• Ice skating: Because ice skating typically takes place outdoors or in a big indoor space, it can still be a lower risk activity – but your family should wear masks the whole time and maintain space from others. Beginner ice skaters will have trouble controlling their (social) distance on the ice, so try to go to the skating pond or rink at off-peak hours. Rinks should limit participants and clearly mark common areas for proper social distancing, for example, while waiting to rent skates or getting on and off the ice.

> Related: How Can I Tell if My Child Has the Flu or COVID-19?

Moderate to High Risk

  • Caroling: Traditional caroling, even though it takes place outdoors, is higher risk because singing has been shown to spread a lot of germs into the air. Additionally, carolers tend to sing close to one another, which would put participants at high risk. You can reduce the risk to your family and community by only going caroling with people in your household or pod. Consider calling neighbors and serenading them on speakerphone while they watch through a window. For a safer alternative, plan a virtual holiday karaoke party instead.
  • Meeting Santa: The more crowded the setting, the riskier it will be. If you choose to take your child, make sure the event requires masks for the entire visit (even during pictures!) and is strictly enforcing proper distancing, both for participants and onlookers. We don’t want Santa to get sick since he is older and at higher risk! We need him healthy for Christmas!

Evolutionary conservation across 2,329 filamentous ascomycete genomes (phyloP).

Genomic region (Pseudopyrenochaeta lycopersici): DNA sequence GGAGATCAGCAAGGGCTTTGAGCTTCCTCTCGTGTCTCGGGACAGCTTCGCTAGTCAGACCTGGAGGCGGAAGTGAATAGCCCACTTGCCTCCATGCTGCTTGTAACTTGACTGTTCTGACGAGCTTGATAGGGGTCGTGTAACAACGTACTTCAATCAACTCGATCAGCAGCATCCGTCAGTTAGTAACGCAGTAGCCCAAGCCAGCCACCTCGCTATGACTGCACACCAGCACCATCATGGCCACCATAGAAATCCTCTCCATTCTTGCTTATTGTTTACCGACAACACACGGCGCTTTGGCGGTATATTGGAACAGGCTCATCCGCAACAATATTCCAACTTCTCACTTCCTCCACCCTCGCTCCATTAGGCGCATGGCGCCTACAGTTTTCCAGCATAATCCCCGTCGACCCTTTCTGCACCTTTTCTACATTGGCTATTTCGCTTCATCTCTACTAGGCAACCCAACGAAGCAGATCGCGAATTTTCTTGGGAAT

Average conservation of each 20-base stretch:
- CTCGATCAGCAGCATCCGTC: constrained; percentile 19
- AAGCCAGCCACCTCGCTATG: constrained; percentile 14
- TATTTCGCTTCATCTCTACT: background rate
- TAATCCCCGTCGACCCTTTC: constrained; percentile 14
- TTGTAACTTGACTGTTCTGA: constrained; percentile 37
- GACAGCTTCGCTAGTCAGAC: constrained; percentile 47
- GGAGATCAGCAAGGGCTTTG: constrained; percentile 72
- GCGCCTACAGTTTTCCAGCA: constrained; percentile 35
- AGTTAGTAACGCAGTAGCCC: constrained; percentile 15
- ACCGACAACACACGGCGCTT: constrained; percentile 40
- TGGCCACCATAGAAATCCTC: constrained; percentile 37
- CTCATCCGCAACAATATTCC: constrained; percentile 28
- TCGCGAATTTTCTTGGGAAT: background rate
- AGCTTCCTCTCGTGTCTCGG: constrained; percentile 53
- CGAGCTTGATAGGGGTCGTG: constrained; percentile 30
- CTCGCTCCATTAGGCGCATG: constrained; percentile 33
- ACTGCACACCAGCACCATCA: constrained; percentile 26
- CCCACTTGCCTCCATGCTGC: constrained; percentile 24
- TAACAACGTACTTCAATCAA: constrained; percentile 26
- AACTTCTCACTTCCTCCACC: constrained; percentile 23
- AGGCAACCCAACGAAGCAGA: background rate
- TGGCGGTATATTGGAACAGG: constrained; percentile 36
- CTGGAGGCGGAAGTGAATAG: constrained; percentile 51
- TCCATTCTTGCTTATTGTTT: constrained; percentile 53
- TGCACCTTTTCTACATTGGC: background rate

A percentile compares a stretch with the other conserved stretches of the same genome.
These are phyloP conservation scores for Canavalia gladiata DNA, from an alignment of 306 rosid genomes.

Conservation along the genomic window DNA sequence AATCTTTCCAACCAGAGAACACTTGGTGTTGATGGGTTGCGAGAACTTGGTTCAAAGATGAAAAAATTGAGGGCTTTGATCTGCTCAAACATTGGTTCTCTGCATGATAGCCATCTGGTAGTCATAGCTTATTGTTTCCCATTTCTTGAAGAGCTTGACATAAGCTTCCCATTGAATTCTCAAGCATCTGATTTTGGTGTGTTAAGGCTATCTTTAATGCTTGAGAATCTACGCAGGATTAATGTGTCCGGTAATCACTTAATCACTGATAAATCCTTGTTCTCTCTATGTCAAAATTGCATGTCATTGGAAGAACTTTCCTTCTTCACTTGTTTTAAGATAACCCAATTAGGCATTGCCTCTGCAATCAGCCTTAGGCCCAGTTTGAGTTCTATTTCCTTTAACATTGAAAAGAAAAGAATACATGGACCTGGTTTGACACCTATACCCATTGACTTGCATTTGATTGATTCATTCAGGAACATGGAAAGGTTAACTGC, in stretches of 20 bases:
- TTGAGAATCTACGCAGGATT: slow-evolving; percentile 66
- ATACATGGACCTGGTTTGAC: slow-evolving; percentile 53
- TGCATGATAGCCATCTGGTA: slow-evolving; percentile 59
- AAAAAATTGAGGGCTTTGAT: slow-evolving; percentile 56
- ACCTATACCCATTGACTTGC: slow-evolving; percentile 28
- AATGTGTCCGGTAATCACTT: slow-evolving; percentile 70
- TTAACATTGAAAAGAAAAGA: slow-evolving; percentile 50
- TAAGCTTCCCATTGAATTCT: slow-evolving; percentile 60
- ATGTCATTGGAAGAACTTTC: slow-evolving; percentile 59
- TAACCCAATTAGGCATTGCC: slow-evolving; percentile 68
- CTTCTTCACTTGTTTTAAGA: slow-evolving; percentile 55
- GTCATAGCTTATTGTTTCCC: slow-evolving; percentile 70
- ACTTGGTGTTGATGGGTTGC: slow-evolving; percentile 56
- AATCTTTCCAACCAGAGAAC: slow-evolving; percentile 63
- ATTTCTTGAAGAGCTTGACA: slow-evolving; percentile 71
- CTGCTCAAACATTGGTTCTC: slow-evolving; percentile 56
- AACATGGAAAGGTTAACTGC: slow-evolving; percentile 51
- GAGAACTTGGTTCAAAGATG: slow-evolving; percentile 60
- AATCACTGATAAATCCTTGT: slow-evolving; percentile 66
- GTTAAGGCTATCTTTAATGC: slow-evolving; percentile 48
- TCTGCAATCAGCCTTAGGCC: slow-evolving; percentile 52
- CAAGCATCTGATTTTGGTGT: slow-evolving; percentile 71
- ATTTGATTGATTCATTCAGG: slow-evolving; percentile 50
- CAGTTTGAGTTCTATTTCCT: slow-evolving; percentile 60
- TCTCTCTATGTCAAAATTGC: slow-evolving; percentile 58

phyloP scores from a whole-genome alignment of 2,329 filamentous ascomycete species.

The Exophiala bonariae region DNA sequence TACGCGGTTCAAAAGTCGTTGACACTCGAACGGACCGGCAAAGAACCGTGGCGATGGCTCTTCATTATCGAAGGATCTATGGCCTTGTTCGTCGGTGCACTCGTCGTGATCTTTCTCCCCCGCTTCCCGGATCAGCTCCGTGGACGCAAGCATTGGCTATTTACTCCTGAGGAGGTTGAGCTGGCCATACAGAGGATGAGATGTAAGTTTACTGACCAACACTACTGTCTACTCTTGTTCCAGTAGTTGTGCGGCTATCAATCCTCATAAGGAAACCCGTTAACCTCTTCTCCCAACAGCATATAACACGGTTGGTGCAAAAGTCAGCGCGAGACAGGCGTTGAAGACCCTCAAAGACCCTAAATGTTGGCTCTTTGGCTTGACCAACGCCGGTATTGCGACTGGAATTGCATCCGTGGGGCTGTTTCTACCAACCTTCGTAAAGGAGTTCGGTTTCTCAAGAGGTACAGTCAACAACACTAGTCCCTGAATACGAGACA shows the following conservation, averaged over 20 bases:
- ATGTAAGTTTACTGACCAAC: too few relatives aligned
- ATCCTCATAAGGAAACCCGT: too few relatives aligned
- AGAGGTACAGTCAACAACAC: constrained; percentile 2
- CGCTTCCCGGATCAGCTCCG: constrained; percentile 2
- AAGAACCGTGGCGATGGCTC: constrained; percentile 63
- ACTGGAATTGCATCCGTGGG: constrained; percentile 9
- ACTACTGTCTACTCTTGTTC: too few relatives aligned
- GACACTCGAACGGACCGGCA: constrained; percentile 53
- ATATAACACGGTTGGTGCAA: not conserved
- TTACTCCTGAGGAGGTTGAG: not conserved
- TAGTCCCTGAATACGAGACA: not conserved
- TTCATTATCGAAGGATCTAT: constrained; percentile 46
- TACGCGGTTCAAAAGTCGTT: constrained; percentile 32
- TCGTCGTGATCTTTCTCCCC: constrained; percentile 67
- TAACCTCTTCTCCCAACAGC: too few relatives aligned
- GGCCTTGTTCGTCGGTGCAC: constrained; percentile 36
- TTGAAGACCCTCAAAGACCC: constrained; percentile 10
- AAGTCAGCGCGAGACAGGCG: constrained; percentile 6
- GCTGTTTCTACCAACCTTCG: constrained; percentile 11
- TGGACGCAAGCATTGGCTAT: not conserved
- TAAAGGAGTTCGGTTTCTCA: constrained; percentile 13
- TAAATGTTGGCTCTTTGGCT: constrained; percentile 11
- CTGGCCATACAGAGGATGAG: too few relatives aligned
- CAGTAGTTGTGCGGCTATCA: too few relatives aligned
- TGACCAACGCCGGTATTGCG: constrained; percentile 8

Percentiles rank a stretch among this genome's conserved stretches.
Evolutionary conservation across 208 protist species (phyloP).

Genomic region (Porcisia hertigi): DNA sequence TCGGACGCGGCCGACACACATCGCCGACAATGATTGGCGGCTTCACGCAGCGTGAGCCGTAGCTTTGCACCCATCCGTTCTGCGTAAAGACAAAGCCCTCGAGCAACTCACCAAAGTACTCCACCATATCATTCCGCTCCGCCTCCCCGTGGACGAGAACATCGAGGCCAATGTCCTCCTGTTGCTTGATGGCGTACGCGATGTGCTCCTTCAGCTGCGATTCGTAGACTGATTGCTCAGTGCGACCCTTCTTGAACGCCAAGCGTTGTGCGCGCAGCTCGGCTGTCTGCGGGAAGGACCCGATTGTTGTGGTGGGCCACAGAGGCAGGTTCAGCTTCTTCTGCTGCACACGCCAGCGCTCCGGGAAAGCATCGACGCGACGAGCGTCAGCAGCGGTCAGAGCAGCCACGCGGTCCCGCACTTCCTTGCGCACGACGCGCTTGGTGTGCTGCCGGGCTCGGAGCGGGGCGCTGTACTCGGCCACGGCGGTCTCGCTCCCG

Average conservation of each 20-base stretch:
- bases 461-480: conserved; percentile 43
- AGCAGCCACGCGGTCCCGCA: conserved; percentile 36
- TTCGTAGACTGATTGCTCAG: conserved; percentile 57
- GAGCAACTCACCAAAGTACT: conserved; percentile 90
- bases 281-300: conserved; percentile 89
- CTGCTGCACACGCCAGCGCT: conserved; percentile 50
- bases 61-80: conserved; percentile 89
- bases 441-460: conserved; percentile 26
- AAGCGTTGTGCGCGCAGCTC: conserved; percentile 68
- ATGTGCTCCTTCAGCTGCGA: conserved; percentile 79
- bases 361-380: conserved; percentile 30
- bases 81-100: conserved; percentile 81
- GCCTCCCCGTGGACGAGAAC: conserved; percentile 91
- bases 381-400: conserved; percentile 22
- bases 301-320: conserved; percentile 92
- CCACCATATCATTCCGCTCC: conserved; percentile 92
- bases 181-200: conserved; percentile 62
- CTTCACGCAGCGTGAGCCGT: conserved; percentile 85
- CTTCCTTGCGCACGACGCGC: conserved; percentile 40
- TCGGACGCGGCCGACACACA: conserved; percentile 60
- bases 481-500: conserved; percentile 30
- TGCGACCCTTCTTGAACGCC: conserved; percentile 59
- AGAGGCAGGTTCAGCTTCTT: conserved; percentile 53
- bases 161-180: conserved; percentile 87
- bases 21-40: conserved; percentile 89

• Holiday shopping: Sales and promotions that draw a crowd make social distancing a challenge, so this is higher risk. To lower your risk, avoid shopping during peak hours and on particularly busy days, like the days leading up to a holiday. Wear a mask at all times, observe social distancing, and use hand sanitizer before and after you visit the shops (and wash your hands with soap and water once you have access to a sink). Take advantage of online shopping for a safer approach.
  • Holiday travel: Airports and rest stops may put your family in contact with large numbers of people, and any gathering where attendees have traveled from different regions are shown to be a higher risk for everyone than gatherings where all the attendees live in the same area. With coronavirus cases rising across the country, your family’s safest bet is to avoid holiday travel this year if you can.
  • Meals with extended family and friends: Unfortunately, sharing a meal (especially indoors) with anyone who isn’t part of your household or “pod” is a high-risk activity. The more people you are with and the longer each interaction lasts, the higher the risk of infection with COVID-19 for everyone – which means you’ll need to avoid big holiday gatherings this year. Plan a virtual event instead or do a pot-luck with friends and neighbors in a way that does not involve contact with others (for example, leave the dish on the front porch). For safe ideas to make this holiday season special, check out our weekly holiday ideas.

> Related: How to Help Kids Handle Holiday Disappointment During COVID-19